In recent years, so much has been learned about concussions and other severe head injuries, thanks in part to a concerted effort on the NFL's part to study and try to prevent such debilitating injuries. For that, Wright says he's grateful that he's playing in an era when the stigma of being injured, particularly to the head, is wearing off and more attention is being paid to concussions and their side effects, both short- and long-term.

Wright's concussions severely affected his vestibular system (the inner ear and brainstem), where, among other actions, motion is detected, reflexive movement of the eyes and limbs is controlled, and balance is determined.

The most mundane of daily activities, therefore – watching television using a computer, reading a book – have caused Wright great difficulties while he's endured his concussion symptoms. Bouts of motion sickness would also arise unexpectedly. With so much free time, Wright explained, his mind would wander and he would become anxious, which only exacerbated the problem. He has had to learn to control his emotions to help allow his brain to heal properly.

Consequently, Wright maintains he's not thinking too far into the future, but he did concede that he's aware his condition could cost him his playing career.

"Worrying about the future is not going to help me get better right now. We'll worry about that later," he proclaimed.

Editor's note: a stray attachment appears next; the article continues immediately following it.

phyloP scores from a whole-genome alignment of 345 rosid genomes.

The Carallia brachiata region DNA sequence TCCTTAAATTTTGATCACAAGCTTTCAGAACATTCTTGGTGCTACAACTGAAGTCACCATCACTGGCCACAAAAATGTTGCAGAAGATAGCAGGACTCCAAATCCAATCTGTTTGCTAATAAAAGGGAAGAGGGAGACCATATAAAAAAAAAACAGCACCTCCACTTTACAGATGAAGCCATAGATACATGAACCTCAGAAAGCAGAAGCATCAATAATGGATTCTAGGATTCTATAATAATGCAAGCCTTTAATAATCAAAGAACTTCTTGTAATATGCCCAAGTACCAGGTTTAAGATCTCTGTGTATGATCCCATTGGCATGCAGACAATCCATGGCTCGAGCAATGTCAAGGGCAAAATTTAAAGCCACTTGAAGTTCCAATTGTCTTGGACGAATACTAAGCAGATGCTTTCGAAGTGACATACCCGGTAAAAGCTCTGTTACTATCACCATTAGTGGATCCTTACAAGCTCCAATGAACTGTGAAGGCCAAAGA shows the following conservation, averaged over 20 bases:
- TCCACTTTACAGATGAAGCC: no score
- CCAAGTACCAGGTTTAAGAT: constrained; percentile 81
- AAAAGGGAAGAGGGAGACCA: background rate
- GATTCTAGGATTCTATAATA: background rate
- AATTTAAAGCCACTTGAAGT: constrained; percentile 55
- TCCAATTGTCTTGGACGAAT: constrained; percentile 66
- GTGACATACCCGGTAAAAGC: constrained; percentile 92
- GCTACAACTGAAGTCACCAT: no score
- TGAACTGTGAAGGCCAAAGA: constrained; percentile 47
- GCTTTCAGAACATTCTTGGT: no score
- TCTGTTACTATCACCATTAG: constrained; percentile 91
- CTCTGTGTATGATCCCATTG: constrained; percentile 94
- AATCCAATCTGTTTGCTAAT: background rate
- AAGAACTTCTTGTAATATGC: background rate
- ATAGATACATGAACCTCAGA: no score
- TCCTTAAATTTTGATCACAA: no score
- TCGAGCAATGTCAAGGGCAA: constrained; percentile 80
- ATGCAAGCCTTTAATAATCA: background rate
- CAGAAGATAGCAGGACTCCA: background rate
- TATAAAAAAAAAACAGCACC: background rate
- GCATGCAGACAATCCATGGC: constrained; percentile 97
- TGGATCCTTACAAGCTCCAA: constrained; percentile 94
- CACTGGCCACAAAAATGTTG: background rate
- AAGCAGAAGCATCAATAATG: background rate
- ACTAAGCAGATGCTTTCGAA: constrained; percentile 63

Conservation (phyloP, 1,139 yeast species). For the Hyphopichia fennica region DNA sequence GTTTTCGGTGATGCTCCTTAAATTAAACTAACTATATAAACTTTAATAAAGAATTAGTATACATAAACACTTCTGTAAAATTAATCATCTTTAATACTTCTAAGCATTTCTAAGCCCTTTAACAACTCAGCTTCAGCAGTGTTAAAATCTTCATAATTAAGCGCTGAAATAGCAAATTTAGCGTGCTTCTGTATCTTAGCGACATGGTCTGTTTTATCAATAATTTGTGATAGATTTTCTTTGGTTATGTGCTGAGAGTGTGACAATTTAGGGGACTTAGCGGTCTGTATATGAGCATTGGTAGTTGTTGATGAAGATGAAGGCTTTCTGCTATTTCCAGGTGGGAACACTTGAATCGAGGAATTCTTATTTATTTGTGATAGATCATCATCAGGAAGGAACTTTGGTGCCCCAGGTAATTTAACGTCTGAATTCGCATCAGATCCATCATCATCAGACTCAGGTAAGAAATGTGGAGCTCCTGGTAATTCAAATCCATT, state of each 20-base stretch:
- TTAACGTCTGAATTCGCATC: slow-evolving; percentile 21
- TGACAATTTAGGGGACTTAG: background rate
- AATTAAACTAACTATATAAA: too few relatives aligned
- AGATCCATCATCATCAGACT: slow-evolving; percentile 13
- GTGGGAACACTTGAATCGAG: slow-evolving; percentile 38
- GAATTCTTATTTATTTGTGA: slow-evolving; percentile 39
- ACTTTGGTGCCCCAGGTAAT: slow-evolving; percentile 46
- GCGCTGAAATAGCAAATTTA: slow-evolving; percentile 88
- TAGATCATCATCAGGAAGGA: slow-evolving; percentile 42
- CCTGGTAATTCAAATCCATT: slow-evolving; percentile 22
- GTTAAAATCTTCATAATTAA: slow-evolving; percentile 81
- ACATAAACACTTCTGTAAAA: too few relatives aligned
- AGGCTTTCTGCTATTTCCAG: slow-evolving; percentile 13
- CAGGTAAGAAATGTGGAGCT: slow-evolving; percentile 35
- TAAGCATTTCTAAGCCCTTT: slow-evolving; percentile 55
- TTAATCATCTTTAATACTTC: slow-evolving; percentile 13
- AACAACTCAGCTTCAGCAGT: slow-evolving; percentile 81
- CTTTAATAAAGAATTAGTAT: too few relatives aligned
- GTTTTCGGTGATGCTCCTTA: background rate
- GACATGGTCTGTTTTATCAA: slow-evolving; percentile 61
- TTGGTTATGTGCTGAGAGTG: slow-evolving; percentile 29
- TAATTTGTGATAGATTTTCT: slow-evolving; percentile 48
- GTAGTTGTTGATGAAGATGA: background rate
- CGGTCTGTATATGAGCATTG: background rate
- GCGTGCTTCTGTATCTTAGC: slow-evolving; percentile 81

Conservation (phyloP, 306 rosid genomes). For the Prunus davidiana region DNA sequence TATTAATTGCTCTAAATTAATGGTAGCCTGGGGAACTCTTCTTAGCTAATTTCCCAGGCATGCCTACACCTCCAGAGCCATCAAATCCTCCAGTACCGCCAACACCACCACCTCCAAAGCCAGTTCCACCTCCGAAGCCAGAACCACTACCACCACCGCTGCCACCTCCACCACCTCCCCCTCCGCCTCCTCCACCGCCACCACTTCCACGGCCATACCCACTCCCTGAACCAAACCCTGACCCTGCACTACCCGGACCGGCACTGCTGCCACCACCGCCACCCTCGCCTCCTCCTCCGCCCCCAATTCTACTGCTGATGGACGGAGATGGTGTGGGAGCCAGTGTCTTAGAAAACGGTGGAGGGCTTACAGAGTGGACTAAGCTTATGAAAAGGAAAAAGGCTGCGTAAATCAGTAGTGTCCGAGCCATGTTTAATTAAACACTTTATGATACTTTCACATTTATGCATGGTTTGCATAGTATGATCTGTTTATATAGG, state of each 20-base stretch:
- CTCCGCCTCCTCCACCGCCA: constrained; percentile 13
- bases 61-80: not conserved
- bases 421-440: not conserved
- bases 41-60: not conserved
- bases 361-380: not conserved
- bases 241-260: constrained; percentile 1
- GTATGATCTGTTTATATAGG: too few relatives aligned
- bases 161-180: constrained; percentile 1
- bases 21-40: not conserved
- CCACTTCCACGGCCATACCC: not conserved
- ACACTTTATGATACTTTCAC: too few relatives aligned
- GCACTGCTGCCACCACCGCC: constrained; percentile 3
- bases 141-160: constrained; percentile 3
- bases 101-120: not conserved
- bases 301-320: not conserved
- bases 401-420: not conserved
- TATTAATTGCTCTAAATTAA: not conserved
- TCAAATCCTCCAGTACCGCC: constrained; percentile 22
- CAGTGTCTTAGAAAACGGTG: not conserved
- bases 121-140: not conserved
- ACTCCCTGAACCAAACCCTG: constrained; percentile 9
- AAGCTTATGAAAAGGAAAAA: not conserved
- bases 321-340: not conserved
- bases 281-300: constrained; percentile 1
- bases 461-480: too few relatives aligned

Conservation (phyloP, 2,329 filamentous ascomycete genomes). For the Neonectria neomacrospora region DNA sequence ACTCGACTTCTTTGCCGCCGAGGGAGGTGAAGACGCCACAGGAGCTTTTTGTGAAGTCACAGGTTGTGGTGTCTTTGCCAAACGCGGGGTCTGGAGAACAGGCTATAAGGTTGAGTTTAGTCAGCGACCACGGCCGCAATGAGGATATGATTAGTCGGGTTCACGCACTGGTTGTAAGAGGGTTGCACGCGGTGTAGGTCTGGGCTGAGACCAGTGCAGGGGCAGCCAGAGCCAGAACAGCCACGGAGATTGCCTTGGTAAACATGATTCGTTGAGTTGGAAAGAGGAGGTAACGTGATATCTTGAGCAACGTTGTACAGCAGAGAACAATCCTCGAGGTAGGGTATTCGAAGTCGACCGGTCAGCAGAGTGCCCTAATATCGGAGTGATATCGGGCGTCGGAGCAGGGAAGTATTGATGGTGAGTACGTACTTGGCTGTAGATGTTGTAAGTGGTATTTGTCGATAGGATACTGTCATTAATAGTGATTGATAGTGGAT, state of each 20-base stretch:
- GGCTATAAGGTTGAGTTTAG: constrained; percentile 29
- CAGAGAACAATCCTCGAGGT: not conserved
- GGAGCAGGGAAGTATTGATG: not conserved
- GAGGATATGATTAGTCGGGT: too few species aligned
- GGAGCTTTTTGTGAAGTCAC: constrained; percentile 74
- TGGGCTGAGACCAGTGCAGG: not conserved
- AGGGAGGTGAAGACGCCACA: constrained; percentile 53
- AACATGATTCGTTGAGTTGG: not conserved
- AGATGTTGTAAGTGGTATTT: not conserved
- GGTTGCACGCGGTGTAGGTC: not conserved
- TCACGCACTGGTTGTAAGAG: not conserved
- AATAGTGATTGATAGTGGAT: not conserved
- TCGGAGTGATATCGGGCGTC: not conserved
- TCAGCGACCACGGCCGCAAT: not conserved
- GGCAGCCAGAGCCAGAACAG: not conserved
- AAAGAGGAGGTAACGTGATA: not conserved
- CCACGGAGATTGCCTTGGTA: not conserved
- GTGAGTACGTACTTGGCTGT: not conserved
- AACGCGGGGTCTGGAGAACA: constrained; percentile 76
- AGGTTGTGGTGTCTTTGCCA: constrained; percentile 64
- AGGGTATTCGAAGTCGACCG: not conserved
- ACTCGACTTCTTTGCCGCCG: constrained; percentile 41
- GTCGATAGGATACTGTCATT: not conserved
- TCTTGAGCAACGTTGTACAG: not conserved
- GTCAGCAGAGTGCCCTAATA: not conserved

For the time being, Wright plans to remain a presence at Gillette Stadium. He can do limited workouts, he revealed, and hopes to spread his concussion message to teammates and anyone else who's willing to listen.

"That pushing through getting hit on the field and being dizzy is not normal," Wright added. "Your brain is extremely important. You have no idea what your brain has to process just to stand up out of a chair.

"I think it's great what the NFL's doing now to educate everyone, but I think kids and high school players can learn a lot and they need to keep their ears open and look out for the other guys on the field, because football is a game of toughness. Some guys feel like minor pain or minor dizziness is OK, but it's not. When it comes to your brain, it's very serious, and it's nothing to play with. I just hope the NFL and colleges and high schools can get a better hold on these injuries."

The last thing Wright wanted was to go on injured reserve again, but he was of a sound-enough mind to realize that had he not, he'd be putting his entire life in jeopardy.

"It's hard to pull yourself out of a locker room that you've been in for so long," he concluded. "I will be around … I have a lot of friends in there and a lot of relationships that I'm not ready to move away from right now. So, I will be here in support.

"I have a newfound respect for the brain and what it does, and I'm definitely going to spread the word."

In Wright's case, that's clearly the right thing to do.

For details on today's Patriots practice, please visit the PFW blog.